“I’ve belabored the fiasco that is SIG, so I won’t pile on today. I just hope someone, someone, in the Department is saying, “If we find ourselves continually dumping bad SIG news, shouldn’t we just admit we messed up and ask Congress to end this program?”

    Here’s what you need to know.

    • When the program launched, we were told that this now-$6 billion program would produce “dramatic” improvements in our most troubled schools. The Secretary talked of “transformation not tinkering.”
    • The most persistently low-performing schools in American got several million dollars, on average, and yet a third of them got worse.
    • On average, schools with two years of funding and interventions under their belts saw a three percentage point gain in reading proficiency—just about the same gain as all other U.S. schools—those that didn’t get these huge cash infusions. (Today’s corrected data is worse than the initial release—gains here went down from five points to three points.)
    • On average, schools with one year of funding and interventions under their belts saw a two percentage-point gain in reading proficiency—just about the same gain as all other U.S. schools that didn’t get these huge cash infusions.

    Andy Smarick

    I did an evaluation in SFUSD comparing the last year going into SIG with the final year. The results are pretty much i in line with the results nationwide. Shouldn’t we learn something from this folly or should we stick our head in the sand and pretend we can throw money at a problem to make it go away?

    Navigio, have you looked at the LAUSD SIG recipient schools? I’d be curious to know if they fared any better.

  3. Carolyn Christensen on Nov 12, 2014 at 11:37 am11/12/2014 11:37 am

    • 000

    I teach kids on probation – mostly boys, ages 17 and 18. They are supposed to be in a GED program, but most come into my class in such desperate need of basic remediation, that the GED (realistically) is barely a blip on their ‘realm of possibility’. Saying they’re in a GED program sounds lofty, a placebo, like the system is working… but for these kids, the reality is a learning abyss. There are so many broken pieces (family relationships, physical and mental health, food, nurturing, social values, how to connect, repair, circumvent? The extent of their learning gaps is astounding, and yes, I’m frightened – for them. It keeps me up at night. Are there model programs somewhere, I can research ?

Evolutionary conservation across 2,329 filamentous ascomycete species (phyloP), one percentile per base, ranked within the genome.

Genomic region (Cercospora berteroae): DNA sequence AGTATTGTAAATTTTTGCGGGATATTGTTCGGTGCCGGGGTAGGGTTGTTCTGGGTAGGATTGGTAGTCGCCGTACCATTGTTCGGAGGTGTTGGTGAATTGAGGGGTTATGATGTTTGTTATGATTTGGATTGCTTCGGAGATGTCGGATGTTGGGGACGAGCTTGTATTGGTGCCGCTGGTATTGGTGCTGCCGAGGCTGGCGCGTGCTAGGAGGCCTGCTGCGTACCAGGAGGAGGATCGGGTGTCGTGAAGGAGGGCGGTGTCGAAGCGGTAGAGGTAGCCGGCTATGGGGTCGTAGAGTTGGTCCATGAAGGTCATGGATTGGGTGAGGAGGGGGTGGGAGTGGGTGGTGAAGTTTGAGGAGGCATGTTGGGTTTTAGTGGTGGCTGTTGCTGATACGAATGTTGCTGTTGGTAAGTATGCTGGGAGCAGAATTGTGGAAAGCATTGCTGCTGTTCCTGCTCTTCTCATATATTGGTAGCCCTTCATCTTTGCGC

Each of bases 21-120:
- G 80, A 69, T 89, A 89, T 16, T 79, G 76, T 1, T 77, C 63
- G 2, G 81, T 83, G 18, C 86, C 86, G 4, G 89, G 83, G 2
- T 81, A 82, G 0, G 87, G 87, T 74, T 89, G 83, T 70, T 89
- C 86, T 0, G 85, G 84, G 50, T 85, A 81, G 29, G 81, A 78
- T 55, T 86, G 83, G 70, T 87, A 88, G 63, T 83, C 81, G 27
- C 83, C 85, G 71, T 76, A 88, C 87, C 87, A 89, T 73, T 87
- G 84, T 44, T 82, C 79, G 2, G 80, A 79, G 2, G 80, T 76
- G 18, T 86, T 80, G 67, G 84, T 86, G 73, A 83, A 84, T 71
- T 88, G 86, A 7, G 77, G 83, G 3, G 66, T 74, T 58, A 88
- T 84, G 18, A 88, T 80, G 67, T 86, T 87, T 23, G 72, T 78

Bring your middle class values to a class room of kids on probation and prepare for your sensibilities to be fractured – there is no normal, like floating in outter space, no gravity. These kids do not lack the capacity to learn, they have ability, I see it daily! They have fallen through every purported educational safety net, from Pre K forward. We lost them at Pre K! Most days I am up, I love what I do. Today my sense of hope is a bit battered. If there is a model program out there… a place where there are real results, will someone please point me in that direction? Thanks.

    PS One of my 18 year olds, just confided he can’t tell time on a regular clock. I tell him calmly … not to worry, tomorrow wel’ll tackle that problem, and you’ll be able to check that off your list of ‘things to learn’. And tomorrow …we will.


    • navigio on Nov 12, 2014 at 3:49 pm11/12/2014 3:49 pm

      • 000

      Hi Carolyn. Thank you for what you do.

      Below is a link to a story about a model used in one system in the southland that might be relevant for you. It essentially seems to focus on providing a family like approach, including supporting the student in virtually every manner possible (sounds like what you do anyway) as well as providing welcoming and relevant facilities and mentors. They have satellite campuses for specific needs/circumstances and that is done in conjunction with homeboy industries (ie it is a broader program than just the school mentioned in this story).

      • Don on Nov 13, 2014 at 9:17 am11/13/2014 9:17 am

        • 000

        Again, what’s implied here is that poverty is the excuse for the achievement gap. And for those that want it to be, poverty IS their excuse as well as the excuse used by the unions and the education establishment that sees no further than a statistical correlation. So why is it that poor students from families that value learning go on to be good students and make successes of themselves rather than dying like dogs in the street and dragging down the entire education system with them? It seems like we spend a majority of our time focusing on the 5-10% rather than the 90-95%. You can look no further than comments like Paul’s when he talks about investing in educational failure – “Any investment for this purpose is justified.” So any amount of pain for those that actually do apply themselves to their studies is justified. This is LCFF and this is the reason why public education is in deep trouble.

        • navigio on Nov 13, 2014 at 9:55 am11/13/2014 9:55 am

          • 000

          Or put another way: life is not fair, deal with it.

          • TheMorrigan on Nov 13, 2014 at 11:41 am11/13/2014 11:41 am

            • 000

            Or put another way: It is just the eternal return of Floyd’s argument again.